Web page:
Digital lending

Fintech: The evergreen sector on every investor’s mind

Fintech’s first identity is the QR code – at least for the common Indian who finds it everyday in their local kirana store, on roadside carts stacked with socks and dreamcatchers on display, or even stuck on the chest of their idol in temples to make daily offerings or donations. In fact, the natural reflex now is to scan and pay, not to take out the wallet, pay with cash, and wait for the change.

Fintech Market

People took this convenient and widespread mode of payment as a sign of India’s arrival in the modern, digital age – and rightly so. Today, more than 300 million people and 50 million merchants transfer money online instantly. Rapid adoption of paying through smartphones came especially during demonetisation in 2016 and the pandemic when social distancing was the word of caution. 

Today, however, a wide variety of tech innovations empower the fintech landscape, including blockchain, Artificial Intelligence (AI), and Machine Learning (ML), among others. And payments is just one part of the larger fintech market. There is more to fintech than just sending and receiving money on our smartphones. 

Other financial services like lending, wealth management, fintech SaaS, insurance, and neobanking too, are showing much promise with technology in the picture. 

Digital lending on fast-track growth

Lending tech is garnering investor interest. It drove seven of the top 10 fintech deals in the last quarter of 2023. By the end of the decade, lending is expected to dominate 60 percent of the fintech market opportunity in India, according to an EY report on digital lending. It has beaten payments as the top-funded subsector within fintech with $2700M and $1270M in 2022, respectively.  

In the last five years, digital lending recorded over $9B in investments and further innovation  in product and business models are expected to drive this segment to a book size of $515B by 2030. The overall lendingtech ecosystem itself is poised to become a trillion-dollar opportunity.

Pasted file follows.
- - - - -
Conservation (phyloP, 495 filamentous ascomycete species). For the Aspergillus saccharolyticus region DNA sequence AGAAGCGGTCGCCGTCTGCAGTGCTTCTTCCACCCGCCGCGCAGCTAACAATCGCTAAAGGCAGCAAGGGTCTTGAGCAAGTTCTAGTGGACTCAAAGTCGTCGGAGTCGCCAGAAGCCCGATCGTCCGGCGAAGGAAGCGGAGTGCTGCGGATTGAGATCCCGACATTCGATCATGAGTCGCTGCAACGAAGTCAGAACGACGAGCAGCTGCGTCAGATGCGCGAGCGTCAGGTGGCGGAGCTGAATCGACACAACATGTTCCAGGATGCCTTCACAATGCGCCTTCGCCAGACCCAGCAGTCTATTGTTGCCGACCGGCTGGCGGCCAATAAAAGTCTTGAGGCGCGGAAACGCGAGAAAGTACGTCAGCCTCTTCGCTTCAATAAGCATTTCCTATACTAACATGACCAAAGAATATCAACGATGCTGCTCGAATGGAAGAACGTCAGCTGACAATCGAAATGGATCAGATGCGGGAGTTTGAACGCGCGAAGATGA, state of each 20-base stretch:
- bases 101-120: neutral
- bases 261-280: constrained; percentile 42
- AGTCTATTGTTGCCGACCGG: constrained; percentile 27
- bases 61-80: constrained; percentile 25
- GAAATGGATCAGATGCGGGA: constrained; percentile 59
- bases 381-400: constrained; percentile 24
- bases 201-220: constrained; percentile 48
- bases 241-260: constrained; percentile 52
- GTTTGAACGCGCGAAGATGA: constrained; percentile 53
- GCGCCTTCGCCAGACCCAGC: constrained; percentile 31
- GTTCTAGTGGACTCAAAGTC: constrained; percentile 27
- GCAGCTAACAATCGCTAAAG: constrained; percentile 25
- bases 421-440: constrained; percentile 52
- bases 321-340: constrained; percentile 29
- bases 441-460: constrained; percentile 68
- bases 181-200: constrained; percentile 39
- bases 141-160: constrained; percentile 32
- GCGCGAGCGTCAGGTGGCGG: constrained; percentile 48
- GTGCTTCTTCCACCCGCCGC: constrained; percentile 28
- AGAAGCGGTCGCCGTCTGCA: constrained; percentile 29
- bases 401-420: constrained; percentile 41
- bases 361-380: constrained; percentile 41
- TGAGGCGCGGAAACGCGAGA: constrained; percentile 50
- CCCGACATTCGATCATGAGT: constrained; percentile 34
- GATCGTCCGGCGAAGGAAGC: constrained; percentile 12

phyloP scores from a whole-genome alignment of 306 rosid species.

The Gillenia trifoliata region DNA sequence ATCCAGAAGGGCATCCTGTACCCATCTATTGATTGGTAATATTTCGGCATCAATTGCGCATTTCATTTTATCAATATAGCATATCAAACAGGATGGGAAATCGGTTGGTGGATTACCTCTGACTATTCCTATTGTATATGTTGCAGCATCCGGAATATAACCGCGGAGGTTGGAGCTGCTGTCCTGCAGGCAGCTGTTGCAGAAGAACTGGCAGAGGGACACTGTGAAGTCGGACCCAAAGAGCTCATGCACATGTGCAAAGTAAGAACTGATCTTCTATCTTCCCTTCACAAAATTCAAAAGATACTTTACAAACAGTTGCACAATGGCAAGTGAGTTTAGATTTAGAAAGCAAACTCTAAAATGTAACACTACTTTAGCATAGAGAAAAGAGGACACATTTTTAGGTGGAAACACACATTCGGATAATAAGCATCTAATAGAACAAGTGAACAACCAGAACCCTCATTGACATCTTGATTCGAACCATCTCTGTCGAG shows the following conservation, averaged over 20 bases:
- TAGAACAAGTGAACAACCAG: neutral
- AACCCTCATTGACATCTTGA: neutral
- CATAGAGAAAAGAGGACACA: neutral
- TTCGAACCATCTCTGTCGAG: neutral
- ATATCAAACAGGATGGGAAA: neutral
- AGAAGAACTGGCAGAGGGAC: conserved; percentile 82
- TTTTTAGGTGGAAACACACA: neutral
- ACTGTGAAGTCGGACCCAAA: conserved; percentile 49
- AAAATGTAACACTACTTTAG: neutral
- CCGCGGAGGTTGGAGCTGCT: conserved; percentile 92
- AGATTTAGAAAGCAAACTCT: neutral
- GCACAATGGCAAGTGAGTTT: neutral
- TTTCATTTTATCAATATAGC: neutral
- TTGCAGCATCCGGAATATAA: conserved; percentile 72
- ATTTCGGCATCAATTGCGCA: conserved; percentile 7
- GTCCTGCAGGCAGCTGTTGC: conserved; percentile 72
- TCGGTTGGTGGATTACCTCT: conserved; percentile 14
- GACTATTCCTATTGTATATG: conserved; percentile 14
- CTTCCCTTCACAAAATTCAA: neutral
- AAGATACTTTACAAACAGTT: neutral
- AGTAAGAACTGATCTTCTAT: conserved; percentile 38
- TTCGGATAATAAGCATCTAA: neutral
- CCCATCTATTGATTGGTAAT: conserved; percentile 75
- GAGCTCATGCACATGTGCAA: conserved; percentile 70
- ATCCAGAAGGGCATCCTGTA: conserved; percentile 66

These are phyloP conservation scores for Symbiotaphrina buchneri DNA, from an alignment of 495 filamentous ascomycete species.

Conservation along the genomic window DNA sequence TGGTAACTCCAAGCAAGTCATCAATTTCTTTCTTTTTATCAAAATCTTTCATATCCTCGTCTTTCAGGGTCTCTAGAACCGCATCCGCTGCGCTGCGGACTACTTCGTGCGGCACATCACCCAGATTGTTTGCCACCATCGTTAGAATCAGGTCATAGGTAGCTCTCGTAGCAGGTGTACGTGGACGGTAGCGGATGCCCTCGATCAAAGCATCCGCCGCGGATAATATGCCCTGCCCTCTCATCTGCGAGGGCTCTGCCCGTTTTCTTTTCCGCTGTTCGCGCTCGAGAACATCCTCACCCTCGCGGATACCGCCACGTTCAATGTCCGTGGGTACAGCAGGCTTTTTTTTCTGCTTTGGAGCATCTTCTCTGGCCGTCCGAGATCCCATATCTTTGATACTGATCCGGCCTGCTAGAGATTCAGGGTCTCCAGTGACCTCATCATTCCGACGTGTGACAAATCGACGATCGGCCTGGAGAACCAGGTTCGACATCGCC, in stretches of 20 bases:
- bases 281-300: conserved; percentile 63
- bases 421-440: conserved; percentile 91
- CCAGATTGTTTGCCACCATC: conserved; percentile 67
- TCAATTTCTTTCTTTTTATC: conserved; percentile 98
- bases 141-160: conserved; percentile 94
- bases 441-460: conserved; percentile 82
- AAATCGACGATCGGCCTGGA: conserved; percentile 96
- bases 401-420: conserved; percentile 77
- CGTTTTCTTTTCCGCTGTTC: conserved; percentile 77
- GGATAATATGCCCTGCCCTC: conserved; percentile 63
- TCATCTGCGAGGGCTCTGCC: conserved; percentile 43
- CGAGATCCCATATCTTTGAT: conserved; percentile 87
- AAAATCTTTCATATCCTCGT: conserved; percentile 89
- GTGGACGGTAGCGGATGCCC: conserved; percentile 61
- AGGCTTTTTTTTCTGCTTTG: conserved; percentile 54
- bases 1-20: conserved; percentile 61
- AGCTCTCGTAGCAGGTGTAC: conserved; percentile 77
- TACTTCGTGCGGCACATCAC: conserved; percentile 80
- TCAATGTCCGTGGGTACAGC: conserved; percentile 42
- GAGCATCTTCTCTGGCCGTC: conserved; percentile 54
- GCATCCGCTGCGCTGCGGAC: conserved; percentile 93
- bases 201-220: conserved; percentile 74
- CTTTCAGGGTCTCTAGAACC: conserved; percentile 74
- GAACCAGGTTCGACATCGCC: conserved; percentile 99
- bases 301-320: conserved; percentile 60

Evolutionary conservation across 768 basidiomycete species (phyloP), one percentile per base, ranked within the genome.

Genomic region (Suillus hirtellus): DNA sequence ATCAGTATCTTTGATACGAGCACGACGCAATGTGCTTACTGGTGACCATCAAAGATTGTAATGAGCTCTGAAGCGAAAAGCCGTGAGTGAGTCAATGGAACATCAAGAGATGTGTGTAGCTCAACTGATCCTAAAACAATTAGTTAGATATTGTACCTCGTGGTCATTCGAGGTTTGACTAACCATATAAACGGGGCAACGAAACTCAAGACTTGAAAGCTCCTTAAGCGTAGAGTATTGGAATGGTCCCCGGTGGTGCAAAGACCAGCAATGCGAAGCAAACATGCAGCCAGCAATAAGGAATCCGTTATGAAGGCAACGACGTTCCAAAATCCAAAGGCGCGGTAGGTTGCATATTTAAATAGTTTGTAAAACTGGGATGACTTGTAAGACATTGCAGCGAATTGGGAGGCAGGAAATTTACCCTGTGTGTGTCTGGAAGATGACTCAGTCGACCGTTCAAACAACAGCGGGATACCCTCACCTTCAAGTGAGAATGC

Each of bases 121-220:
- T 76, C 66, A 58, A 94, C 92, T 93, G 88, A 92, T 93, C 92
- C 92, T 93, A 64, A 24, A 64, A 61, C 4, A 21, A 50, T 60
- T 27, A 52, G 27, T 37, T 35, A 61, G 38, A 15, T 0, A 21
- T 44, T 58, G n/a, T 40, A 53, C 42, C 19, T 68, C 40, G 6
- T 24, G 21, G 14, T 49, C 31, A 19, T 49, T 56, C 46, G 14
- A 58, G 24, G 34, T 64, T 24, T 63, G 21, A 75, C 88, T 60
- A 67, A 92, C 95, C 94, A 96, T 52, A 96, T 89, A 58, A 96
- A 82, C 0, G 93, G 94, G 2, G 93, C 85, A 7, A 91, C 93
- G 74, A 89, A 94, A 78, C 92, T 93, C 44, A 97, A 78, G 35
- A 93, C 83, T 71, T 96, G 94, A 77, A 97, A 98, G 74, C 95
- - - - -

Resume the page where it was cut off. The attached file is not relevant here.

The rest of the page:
We’re like to get there through: 

  • Tech-first approach 
  • Robust partnerships, particularly in Small and Medium Enterprises (SME) financing and consumer lending segments.

For the SME audience, fintech is modernizing supply chain financing to facilitate more efficient cash flow and better working capital. 

As far as consumer lending is concerned, startups are entering the race by pursuing Non-Banking Financial Company (NBFC) licenses – which allows them to mimic certain banking services like disbursing loans – or acquiring other NBFCs to offer on-book credit through partnership models. 

It is not surprising then that digital loan disbursement through NBFC has increased dramatically from just six percent in 2017 to 32 percent in 2022. This is likely to continue trending upward as 75 percent of digital lenders are currently pursuing NBFC licenses, while the remaining 25 percent are considering the same. 

Today, lending transactions have evolved from simple single layer execution between a borrower and lender to multi-layer execution involving fintech or embedded finance players, NBFCs, co-lending platforms, and co-lending partner banks, among others. Eventually, co-lending will emerge as a marketplace model that supports lending partners to mitigate their risk exposure. 

Eventually, every company is likely to be a fintech company by nature. Even tech giants like Apple that rose to fame as the iPhone-maker has forayed into fintech space through its card and wallet apps. Closer home, consumer brands like Xiaomi and Ola have entered the digital lending market with MiCredit and Ola Pragati (in partnership with SBI) for loans, respectively. 

A resilient market

Much of the fintech solutions are today built and innovated on top of Digital Public Infrastructure (DPI), a robust foundation that has brought more Indians into the formal economy.

At its peak, fintech investments saw a threefold jump in 2021, raising $4.6 B in the first three quarters. While the cheque size went down during the slowdown, the sector raised the highest amount of funding ($460M) and second highest in deal count (31) in Q1 2024. 

Funding is rebounding at a swifter pace than the global market downturn with 30 percent surge in capital momentum, outperforming the global growth rate of 8% observed in H2 CY22.

With increasing demand for fluid finance solutions, a robust internet penetration, and innovative public and private synergy in tech, the Indian market for fintech is fast expanding beyond the metro to tier II cities and rural areas that do not shy away from online financial services.

The opportunity is as large as it gets with studies anticipating Indian fintech to register $1T in AUM and $200B in revenue by 2030. 

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